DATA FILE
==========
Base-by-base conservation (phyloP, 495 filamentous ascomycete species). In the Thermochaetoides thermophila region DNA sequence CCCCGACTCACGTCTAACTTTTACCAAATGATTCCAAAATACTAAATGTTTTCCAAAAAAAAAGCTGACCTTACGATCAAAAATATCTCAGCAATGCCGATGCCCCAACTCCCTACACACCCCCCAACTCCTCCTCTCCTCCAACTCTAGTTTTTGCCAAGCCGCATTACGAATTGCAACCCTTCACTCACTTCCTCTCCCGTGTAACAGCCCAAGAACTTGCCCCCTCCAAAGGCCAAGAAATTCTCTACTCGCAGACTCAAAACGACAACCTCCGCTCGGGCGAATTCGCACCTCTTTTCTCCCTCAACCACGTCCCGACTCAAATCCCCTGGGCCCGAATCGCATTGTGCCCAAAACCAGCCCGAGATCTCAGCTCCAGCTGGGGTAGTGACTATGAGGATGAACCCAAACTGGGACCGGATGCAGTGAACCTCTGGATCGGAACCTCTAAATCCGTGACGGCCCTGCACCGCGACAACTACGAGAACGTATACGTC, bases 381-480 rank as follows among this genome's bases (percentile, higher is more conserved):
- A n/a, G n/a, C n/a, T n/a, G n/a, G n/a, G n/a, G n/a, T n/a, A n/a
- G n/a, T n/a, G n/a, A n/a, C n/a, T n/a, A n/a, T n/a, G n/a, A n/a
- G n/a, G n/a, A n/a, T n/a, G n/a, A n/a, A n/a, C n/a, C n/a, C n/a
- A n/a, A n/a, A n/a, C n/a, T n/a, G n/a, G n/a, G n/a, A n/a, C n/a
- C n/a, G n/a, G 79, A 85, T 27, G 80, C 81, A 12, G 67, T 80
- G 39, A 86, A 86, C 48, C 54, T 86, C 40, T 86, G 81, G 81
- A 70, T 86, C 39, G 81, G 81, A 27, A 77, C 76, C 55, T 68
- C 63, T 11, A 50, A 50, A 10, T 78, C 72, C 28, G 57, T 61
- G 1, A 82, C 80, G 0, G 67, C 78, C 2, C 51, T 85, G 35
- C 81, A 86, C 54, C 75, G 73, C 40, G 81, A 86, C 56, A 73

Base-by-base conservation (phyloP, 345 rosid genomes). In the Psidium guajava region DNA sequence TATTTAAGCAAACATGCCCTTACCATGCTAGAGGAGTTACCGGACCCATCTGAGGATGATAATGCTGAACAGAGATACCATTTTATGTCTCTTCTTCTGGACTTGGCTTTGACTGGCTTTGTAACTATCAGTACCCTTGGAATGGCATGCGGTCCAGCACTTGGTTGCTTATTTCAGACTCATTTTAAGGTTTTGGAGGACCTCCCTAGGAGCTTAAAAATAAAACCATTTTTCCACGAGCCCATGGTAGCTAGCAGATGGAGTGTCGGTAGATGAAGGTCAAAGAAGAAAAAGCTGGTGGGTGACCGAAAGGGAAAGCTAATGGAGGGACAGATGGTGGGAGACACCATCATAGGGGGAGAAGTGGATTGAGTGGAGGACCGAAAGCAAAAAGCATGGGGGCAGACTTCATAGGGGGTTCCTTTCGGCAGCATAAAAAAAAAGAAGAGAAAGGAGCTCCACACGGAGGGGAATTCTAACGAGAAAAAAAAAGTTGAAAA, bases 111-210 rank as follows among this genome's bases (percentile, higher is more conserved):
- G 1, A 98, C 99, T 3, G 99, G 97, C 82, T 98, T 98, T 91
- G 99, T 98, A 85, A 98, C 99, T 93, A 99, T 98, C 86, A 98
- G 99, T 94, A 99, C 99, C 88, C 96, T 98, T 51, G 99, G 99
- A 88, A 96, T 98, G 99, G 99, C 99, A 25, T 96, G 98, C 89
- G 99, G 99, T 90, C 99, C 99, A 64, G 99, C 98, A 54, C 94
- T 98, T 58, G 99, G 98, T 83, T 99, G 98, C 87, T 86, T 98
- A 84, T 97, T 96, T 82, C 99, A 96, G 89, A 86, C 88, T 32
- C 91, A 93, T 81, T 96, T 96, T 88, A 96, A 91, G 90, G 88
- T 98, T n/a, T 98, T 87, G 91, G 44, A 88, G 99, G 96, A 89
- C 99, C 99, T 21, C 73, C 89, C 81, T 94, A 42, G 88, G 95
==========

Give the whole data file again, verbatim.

Base-by-base conservation (phyloP, 495 filamentous ascomycete species). In the Thermochaetoides thermophila region DNA sequence CCCCGACTCACGTCTAACTTTTACCAAATGATTCCAAAATACTAAATGTTTTCCAAAAAAAAAGCTGACCTTACGATCAAAAATATCTCAGCAATGCCGATGCCCCAACTCCCTACACACCCCCCAACTCCTCCTCTCCTCCAACTCTAGTTTTTGCCAAGCCGCATTACGAATTGCAACCCTTCACTCACTTCCTCTCCCGTGTAACAGCCCAAGAACTTGCCCCCTCCAAAGGCCAAGAAATTCTCTACTCGCAGACTCAAAACGACAACCTCCGCTCGGGCGAATTCGCACCTCTTTTCTCCCTCAACCACGTCCCGACTCAAATCCCCTGGGCCCGAATCGCATTGTGCCCAAAACCAGCCCGAGATCTCAGCTCCAGCTGGGGTAGTGACTATGAGGATGAACCCAAACTGGGACCGGATGCAGTGAACCTCTGGATCGGAACCTCTAAATCCGTGACGGCCCTGCACCGCGACAACTACGAGAACGTATACGTC, bases 381-480 rank as follows among this genome's bases (percentile, higher is more conserved):
- A n/a, G n/a, C n/a, T n/a, G n/a, G n/a, G n/a, G n/a, T n/a, A n/a
- G n/a, T n/a, G n/a, A n/a, C n/a, T n/a, A n/a, T n/a, G n/a, A n/a
- G n/a, G n/a, A n/a, T n/a, G n/a, A n/a, A n/a, C n/a, C n/a, C n/a
- A n/a, A n/a, A n/a, C n/a, T n/a, G n/a, G n/a, G n/a, A n/a, C n/a
- C n/a, G n/a, G 79, A 85, T 27, G 80, C 81, A 12, G 67, T 80
- G 39, A 86, A 86, C 48, C 54, T 86, C 40, T 86, G 81, G 81
- A 70, T 86, C 39, G 81, G 81, A 27, A 77, C 76, C 55, T 68
- C 63, T 11, A 50, A 50, A 10, T 78, C 72, C 28, G 57, T 61
- G 1, A 82, C 80, G 0, G 67, C 78, C 2, C 51, T 85, G 35
- C 81, A 86, C 54, C 75, G 73, C 40, G 81, A 86, C 56, A 73

Base-by-base conservation (phyloP, 345 rosid genomes). In the Psidium guajava region DNA sequence TATTTAAGCAAACATGCCCTTACCATGCTAGAGGAGTTACCGGACCCATCTGAGGATGATAATGCTGAACAGAGATACCATTTTATGTCTCTTCTTCTGGACTTGGCTTTGACTGGCTTTGTAACTATCAGTACCCTTGGAATGGCATGCGGTCCAGCACTTGGTTGCTTATTTCAGACTCATTTTAAGGTTTTGGAGGACCTCCCTAGGAGCTTAAAAATAAAACCATTTTTCCACGAGCCCATGGTAGCTAGCAGATGGAGTGTCGGTAGATGAAGGTCAAAGAAGAAAAAGCTGGTGGGTGACCGAAAGGGAAAGCTAATGGAGGGACAGATGGTGGGAGACACCATCATAGGGGGAGAAGTGGATTGAGTGGAGGACCGAAAGCAAAAAGCATGGGGGCAGACTTCATAGGGGGTTCCTTTCGGCAGCATAAAAAAAAAGAAGAGAAAGGAGCTCCACACGGAGGGGAATTCTAACGAGAAAAAAAAAGTTGAAAA, bases 111-210 rank as follows among this genome's bases (percentile, higher is more conserved):
- G 1, A 98, C 99, T 3, G 99, G 97, C 82, T 98, T 98, T 91
- G 99, T 98, A 85, A 98, C 99, T 93, A 99, T 98, C 86, A 98
- G 99, T 94, A 99, C 99, C 88, C 96, T 98, T 51, G 99, G 99
- A 88, A 96, T 98, G 99, G 99, C 99, A 25, T 96, G 98, C 89
- G 99, G 99, T 90, C 99, C 99, A 64, G 99, C 98, A 54, C 94
- T 98, T 58, G 99, G 98, T 83, T 99, G 98, C 87, T 86, T 98
- A 84, T 97, T 96, T 82, C 99, A 96, G 89, A 86, C 88, T 32
- C 91, A 93, T 81, T 96, T 96, T 88, A 96, A 91, G 90, G 88
- T 98, T n/a, T 98, T 87, G 91, G 44, A 88, G 99, G 96, A 89
- C 99, C 99, T 21, C 73, C 89, C 81, T 94, A 42, G 88, G 95